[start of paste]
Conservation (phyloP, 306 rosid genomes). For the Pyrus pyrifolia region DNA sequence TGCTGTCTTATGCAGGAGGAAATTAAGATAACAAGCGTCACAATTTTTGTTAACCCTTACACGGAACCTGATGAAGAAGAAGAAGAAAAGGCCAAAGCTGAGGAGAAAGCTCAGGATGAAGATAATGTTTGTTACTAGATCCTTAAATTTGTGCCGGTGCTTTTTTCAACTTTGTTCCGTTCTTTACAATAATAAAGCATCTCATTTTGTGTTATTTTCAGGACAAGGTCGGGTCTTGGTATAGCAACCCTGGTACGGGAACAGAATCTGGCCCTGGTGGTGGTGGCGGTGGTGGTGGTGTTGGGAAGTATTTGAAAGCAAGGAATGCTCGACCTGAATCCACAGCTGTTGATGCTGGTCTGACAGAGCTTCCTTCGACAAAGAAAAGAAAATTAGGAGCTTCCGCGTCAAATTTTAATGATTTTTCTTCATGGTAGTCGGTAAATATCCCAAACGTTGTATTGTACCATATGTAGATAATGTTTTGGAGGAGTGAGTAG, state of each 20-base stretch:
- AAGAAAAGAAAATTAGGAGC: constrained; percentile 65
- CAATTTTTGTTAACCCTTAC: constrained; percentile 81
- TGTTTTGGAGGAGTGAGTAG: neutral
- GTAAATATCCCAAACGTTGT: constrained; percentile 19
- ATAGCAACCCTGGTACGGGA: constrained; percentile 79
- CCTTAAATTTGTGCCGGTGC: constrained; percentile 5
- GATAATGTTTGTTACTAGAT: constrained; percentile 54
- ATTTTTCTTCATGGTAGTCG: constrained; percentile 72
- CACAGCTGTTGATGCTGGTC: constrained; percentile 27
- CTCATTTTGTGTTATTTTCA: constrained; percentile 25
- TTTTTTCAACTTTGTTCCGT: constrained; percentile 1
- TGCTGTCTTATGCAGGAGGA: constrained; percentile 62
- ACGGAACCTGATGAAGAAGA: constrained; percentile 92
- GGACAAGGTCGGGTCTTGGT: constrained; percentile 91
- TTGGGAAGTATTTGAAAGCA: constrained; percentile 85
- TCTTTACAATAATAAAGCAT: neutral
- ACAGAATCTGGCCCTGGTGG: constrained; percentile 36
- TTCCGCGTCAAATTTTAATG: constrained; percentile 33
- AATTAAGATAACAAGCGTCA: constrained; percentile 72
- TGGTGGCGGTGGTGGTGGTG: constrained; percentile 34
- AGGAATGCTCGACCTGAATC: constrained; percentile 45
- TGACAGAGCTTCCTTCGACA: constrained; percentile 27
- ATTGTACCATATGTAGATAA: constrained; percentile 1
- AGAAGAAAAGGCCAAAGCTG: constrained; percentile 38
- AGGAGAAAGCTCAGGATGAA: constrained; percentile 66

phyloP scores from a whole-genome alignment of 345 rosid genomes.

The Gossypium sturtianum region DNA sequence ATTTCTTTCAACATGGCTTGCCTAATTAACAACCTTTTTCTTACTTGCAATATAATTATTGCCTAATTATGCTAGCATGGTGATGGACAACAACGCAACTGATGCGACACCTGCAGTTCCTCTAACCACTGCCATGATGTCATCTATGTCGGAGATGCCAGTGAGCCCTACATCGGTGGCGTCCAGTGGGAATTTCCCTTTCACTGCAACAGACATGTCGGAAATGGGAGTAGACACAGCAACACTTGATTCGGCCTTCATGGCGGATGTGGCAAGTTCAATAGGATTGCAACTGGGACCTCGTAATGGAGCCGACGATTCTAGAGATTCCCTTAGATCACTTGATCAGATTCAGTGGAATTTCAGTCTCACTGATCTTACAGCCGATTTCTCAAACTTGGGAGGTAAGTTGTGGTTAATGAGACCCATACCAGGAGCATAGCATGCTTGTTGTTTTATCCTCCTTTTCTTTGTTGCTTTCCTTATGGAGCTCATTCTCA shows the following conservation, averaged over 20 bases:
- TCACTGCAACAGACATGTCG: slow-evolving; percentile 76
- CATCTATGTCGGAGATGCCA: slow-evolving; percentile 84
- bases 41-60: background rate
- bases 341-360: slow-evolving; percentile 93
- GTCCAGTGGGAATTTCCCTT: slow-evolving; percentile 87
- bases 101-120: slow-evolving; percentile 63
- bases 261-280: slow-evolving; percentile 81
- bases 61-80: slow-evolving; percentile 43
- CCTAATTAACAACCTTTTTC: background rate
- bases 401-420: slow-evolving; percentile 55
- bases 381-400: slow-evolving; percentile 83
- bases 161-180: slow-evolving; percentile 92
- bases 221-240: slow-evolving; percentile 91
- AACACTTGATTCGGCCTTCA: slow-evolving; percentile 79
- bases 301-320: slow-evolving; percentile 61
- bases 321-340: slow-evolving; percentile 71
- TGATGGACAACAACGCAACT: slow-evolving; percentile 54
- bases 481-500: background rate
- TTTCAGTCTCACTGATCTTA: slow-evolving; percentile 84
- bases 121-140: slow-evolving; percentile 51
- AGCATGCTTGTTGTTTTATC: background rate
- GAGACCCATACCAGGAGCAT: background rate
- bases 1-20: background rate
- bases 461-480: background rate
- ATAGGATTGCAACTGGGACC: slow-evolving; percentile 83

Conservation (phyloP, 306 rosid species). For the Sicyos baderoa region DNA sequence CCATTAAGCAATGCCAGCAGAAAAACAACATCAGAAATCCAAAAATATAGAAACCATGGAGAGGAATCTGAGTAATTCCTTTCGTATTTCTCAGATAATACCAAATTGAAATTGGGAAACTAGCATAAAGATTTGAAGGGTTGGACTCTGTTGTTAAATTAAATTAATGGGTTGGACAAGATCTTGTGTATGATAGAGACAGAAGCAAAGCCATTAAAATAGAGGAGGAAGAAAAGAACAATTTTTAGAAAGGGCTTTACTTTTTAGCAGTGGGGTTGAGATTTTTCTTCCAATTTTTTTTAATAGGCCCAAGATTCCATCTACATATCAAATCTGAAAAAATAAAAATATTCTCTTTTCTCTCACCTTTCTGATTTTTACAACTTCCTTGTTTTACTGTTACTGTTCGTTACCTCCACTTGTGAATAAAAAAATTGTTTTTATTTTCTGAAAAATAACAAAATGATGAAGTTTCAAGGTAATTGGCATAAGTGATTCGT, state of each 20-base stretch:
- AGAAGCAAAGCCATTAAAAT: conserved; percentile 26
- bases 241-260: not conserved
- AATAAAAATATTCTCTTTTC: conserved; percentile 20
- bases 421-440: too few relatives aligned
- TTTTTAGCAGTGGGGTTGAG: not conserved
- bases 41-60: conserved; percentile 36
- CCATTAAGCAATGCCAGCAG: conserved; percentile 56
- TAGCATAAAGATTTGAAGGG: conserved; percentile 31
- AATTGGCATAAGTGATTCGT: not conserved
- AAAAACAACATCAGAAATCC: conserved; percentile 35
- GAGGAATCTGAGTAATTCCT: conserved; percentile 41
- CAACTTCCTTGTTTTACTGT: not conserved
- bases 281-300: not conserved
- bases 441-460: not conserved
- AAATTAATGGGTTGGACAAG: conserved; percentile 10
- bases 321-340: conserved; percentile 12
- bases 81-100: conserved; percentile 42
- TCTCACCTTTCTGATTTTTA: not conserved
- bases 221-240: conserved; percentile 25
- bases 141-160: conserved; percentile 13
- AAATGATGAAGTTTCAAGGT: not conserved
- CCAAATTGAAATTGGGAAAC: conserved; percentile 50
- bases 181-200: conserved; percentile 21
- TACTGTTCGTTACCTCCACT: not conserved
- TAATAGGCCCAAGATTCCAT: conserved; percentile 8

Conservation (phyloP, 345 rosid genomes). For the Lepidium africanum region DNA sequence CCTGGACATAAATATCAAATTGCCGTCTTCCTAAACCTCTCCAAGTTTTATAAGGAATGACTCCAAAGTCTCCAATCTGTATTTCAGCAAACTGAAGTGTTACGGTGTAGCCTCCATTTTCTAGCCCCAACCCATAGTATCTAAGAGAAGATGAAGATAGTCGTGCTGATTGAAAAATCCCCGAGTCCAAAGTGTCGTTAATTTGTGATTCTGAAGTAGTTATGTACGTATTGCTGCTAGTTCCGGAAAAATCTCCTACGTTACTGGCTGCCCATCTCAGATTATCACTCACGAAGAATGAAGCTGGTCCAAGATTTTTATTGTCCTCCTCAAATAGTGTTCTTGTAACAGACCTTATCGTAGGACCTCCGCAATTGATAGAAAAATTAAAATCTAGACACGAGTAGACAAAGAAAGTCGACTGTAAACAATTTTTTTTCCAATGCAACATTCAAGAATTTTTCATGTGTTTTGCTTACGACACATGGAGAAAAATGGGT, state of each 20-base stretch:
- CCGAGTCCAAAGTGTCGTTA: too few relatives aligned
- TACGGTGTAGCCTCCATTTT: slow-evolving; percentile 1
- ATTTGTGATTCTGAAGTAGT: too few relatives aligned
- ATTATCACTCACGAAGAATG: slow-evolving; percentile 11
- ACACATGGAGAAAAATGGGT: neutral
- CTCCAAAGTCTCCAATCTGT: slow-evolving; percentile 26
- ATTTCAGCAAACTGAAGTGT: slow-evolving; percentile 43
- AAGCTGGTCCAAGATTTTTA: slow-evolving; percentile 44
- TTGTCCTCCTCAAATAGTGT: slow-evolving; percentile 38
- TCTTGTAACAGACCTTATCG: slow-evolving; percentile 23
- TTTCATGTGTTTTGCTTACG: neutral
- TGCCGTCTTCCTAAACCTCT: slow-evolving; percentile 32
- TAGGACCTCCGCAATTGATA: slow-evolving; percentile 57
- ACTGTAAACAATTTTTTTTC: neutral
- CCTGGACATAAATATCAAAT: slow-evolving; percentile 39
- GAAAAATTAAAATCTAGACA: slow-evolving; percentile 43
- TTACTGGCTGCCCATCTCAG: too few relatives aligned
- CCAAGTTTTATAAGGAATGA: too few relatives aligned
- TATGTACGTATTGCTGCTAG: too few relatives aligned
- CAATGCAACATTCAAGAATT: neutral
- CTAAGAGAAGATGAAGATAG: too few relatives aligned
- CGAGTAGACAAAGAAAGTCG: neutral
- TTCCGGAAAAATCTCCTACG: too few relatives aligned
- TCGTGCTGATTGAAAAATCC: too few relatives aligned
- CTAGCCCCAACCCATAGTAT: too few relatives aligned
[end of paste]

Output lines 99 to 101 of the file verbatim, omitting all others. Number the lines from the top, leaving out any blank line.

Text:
- TATGTACGTATTGCTGCTAG: too few relatives aligned
- CAATGCAACATTCAAGAATT: neutral
- CTAAGAGAAGATGAAGATAG: too few relatives aligned